# Thermodynamic work and potential functions

I was reading about the maximum thermodynamic work of a system (Z) that is going to equilibrium.

$$$$dZ = dU + p_0 + T_0dS$$$$

I then came across the thermodynamic potential functions U, H, A, G. In my textbook, they were derived from Z with specific conditions for the surroundings like constant temperature and constant pressure.

$$$$dU = TdS - pdV$$$$ $$$$dH = TdS + Vdp$$$$ $$$$dA = -SdT - pdV$$$$ $$$$dG = -SdT + Vdp$$$$

My question is, do these potential functions also describe the maximum work that a system can deliver, but in contrast to Z, only for specific conditions? So, for constant pressure and temperature, dZ would turn into dG, the Gibbs free energy, and which would, in this case, express the maximum work a system can perform when evolving to equilibrium.

A follow-up question is, how does this understanding of potential functions relate to the chemical potential $$\mu$$?

From my understanding, the chemical potential is the partial derivative of one of the four potential functions to the number of moles of a component. This means that, from the above interpretation, the chemical potential $$\mu$$ will equal the partial derivative of the Gibbs free energy when the pressure and temperature are kept constant.

$$$$\mu = \frac{\partial G}{\partial n_i}$$$$

The chemical potential will thus express how the maximum work of a system changes when a small number of moles of a component i are added or substracted.

• Something is not quite right with that equation for $dZ$. Anyhow, given any Legendre transform going from $dU=\sum_{k=0}^{K}Y_kdX_k$ with $Y_0, Y_1, Y_2,...=T, -p, \mu_1,...$ and $X_0,X_1,X_2,...=S, V, n_1,...$, to $dF=-X_0dY_0-X_1dY_1-...X_{r-1}dY_{r-1}+Y_rdX_r+Y_{r+1}dX_{r+1}+...Y_KdX_K$ where $F=U-\sum_{k=0}^{r-1}Y_kX_k$ is minimized for all processes that exchange the extensive quantities $X_0=S,X_1+V,...X_{r-1}$ with its environment only at fixed $Y_0=T,Y_1=-p,...,Y_{r-1}$ intensive levels. Commented Jun 15 at 18:13

Exergy Z (or Availability, denoted B) is not a fifth potential, there are only these four. What happens is that exergy is a property of your system depending on that same system in equilibrium, which is why variables arise from this equilibrium and your system under current conditions. Both exergy and the chemical potential that you mentioned at the end are expressions of the same potential: Gibbs Free Energy (G). If there is a change in the number of moles of the species involved, G is also a function of these numbers of moles. Let us talk about exergy first.

Exergy (denoted here as $$Z$$) is a measure of the maximum useful work obtainable from a system as it comes into equilibrium with a reference environment. For a system at a given state, exergy can be related to various thermodynamic potentials. Let's define exergy in terms of the Gibbs free energy, as this is commonly used for systems at constant temperature and pressure.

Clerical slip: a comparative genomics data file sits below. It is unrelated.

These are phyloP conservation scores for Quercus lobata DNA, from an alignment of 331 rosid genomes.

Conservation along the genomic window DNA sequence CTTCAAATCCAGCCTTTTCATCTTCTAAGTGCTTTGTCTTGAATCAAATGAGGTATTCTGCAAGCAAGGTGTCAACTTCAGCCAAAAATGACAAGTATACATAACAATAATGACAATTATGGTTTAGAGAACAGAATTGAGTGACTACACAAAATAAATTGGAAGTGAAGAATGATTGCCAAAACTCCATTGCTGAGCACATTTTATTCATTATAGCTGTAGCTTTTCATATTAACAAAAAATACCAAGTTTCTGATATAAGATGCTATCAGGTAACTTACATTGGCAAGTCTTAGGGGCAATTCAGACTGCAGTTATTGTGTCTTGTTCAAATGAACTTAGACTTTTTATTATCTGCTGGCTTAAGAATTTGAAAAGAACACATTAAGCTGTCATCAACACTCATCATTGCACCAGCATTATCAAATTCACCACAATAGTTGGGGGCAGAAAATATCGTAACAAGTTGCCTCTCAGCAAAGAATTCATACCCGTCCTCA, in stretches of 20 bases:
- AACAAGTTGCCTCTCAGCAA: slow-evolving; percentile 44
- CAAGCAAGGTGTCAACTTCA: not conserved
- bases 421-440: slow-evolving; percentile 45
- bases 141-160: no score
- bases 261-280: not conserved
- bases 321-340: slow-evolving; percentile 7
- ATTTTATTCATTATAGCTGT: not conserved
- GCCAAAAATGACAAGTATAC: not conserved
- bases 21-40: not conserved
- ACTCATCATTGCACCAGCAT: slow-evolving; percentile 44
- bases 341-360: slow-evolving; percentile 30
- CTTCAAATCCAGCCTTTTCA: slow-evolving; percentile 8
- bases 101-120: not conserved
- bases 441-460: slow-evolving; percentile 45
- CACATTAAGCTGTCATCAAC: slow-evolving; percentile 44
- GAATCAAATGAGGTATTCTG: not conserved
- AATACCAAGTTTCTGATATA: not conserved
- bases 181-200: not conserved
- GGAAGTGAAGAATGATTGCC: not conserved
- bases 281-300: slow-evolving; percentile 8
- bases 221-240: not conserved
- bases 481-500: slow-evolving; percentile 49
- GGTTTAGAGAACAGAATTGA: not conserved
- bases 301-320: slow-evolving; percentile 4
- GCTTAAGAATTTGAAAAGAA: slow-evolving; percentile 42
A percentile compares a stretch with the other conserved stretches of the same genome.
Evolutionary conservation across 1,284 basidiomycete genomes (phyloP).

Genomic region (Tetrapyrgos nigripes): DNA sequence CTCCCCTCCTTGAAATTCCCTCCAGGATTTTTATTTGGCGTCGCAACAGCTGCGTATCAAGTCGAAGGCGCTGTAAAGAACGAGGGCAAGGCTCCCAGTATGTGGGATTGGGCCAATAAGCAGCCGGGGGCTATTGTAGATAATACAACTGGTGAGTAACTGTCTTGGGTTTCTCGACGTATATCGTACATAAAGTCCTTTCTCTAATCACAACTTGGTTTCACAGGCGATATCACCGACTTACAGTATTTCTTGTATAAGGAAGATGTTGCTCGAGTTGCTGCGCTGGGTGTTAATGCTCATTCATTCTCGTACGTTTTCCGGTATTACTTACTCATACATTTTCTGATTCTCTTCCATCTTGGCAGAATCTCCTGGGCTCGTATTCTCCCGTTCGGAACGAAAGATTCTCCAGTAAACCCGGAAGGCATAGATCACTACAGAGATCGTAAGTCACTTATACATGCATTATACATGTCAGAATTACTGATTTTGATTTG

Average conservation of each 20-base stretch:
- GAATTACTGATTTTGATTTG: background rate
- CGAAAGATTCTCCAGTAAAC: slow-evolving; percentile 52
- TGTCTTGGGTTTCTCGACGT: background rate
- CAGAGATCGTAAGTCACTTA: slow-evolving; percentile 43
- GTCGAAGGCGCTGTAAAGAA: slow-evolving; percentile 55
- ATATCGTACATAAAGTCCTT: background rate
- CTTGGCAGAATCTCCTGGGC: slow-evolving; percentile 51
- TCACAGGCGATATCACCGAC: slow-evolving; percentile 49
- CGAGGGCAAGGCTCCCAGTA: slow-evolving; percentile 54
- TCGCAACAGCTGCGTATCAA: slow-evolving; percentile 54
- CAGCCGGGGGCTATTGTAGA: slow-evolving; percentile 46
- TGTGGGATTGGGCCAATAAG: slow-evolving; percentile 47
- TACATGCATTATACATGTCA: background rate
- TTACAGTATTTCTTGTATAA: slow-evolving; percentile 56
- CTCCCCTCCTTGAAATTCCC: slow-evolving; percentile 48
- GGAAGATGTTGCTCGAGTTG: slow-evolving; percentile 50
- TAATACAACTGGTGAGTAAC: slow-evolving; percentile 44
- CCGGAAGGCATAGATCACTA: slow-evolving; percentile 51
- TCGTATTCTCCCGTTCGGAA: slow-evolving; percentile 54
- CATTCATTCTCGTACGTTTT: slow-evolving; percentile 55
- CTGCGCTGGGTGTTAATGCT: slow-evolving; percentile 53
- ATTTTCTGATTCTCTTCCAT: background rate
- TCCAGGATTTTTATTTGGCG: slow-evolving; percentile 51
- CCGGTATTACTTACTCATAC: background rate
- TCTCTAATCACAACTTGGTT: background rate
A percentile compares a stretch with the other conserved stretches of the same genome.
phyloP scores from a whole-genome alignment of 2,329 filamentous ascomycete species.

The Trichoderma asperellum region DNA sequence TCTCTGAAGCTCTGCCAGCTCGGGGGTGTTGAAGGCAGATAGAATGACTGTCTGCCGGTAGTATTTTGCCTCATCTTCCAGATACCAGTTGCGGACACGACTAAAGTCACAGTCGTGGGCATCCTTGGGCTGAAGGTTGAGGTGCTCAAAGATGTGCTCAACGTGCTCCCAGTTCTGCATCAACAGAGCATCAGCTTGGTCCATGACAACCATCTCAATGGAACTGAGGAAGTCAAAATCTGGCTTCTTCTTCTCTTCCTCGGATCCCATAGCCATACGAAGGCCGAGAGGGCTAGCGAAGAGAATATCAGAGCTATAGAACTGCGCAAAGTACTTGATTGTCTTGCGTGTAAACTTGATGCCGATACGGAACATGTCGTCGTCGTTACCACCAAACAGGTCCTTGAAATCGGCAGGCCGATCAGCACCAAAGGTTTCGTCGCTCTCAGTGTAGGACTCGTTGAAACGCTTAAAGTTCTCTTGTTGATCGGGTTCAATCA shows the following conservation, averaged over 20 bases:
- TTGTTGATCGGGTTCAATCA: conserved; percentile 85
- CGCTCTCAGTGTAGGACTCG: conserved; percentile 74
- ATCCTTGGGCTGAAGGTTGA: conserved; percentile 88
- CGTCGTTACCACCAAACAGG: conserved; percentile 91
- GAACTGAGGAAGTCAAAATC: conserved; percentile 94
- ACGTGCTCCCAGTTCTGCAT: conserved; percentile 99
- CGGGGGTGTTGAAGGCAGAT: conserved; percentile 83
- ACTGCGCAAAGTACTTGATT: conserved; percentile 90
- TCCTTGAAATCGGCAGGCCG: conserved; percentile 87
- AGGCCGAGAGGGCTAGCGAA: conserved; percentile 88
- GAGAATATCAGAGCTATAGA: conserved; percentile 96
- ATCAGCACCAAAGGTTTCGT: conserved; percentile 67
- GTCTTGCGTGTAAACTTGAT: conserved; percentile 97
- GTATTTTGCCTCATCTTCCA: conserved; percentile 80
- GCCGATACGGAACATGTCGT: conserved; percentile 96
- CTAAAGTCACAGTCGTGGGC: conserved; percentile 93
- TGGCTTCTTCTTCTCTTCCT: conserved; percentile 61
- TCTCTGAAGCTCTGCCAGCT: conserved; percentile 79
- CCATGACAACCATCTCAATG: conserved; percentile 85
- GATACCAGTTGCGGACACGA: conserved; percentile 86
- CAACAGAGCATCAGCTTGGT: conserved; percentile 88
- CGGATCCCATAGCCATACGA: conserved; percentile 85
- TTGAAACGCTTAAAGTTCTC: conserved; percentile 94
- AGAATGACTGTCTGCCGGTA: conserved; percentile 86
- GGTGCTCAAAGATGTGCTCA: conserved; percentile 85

### Definition of Exergy in Terms of Gibbs Free Energy

For a system at temperature $$T$$ and pressure $$P$$ interacting with an environment at temperature $$T_0$$ and pressure $$P_0$$, the exergy $$Z$$ is defined as the maximum useful work obtainable from the system as it comes into equilibrium with its environment. The Gibbs free energy ( $$G$$) is particularly useful in this context.

#### Gibbs Free Energy

The Gibbs free energy $$G$$ is defined as: $$G = H - TS$$ $$dG = -SdT + VdP$$

For a system in equilibrium with its environment, the Gibbs free energy at environmental conditions ( $$G_0$$) can be expressed as: $$G_0 = H_0 - T_0 S_0$$

#### Exergy ( $$Z$$)

The exergy $$Z$$ is the difference between the Gibbs free energy of the system and the Gibbs free energy at the environmental conditions: $$Z = G - G_0$$

Substituting $$G$$ and $$G_0$$: $$Z = (H - TS) - (H_0 - T_0 S_0)$$ $$Z = (H - H_0) - T(S - S_0) + T_0(S - S_0)$$

Since $$H = U + PV$$ and $$H_0 = U_0 + P_0 V_0$$: $$Z = [(U + PV) - (U_0 + P_0 V_0)] - T(S - S_0) + T_0(S - S_0)$$ $$Z = (U - U_0) + P(V - V_0) - T(S - S_0) + T_0(S - S_0)$$

### Simplified Form

To simplify, let's express the exergy more compactly:

$$Z = (U - U_0) + P(V - V_0) - T(S - S_0) + T_0(S - S_0)$$

### Differential Form of Exergy

To find the differential form of exergy, we differentiate $$Z$$:

$$dZ = dU - dU_0 + P dV + V dP - P_0 dV_0 - V_0 dP_0 - T dS + S dT + T_0 dS - T_0 dS_0$$

Assuming the reference state (environment) is constant ( $$dU_0 = 0$$, $$dV_0 = 0$$, $$dP_0 = 0$$, $$dS_0 = 0$$):

$$dZ = dU + P dV + V dP - T dS + S dT + T_0 dS$$

Substituting the differential form of internal energy $$dU = TdS - PdV$$:

$$dZ = (TdS - PdV) + P dV + V dP - T dS + S dT + T_0 dS$$

Combining like terms:

$$dZ = T dS - PdV + P dV + V dP - T dS + S dT + T_0 dS$$ $$dZ = (T - T) dS + (P - P) dV + V dP + S dT + T_0 dS$$ $$dZ = T_0 dS + V dP + S dT$$

### Final Form

For systems where temperature $$T$$ and pressure $$P$$ are constant, and considering the entropy change $$dS$$:

$$dZ = T_0 dS$$

If $$S$$ and $$T$$ are constant:

$$dZ = V dP + S dT$$

### Summary

Exergy $$Z$$, defined in terms of the Gibbs free energy, provides a measure of the maximum useful work obtainable from a system as it reaches equilibrium with its environment. The differential form of exergy captures the changes in internal energy, entropy, pressure, and temperature:

$$Z = (U - U_0) + P(V - V_0) - T(S - S_0) + T_0(S - S_0)$$ $$dZ = T_0 dS + V dP + S dT$$

This formulation helps in understanding the work potential of a system relative to its environment.

To derive the differential form of the Gibbs free energy when it is a function of the number of moles of the present species ( $$n_i$$), we need to use the concept of the chemical potential. The Gibbs free energy $$G$$ can be expressed as a function of temperature $$T$$, pressure $$P$$, and the number of moles of each species $$n_i$$:

$$G = G(T, P, n_1, n_2, \ldots, n_k)$$

Here, $$k$$ is the number of different chemical species in the system. The differential form of the Gibbs free energy can be derived using the total differential.

### Total Differential of Gibbs Free Energy

The total differential of $$G$$ is:

$$dG = \left( \frac{\partial G}{\partial T} \right)_{P, n_i} dT + \left( \frac{\partial G}{\partial P} \right)_{T, n_i} dP + \sum_{i=1}^{k} \left( \frac{\partial G}{\partial n_i} \right)_{T, P, n_{j \neq i}} dn_i$$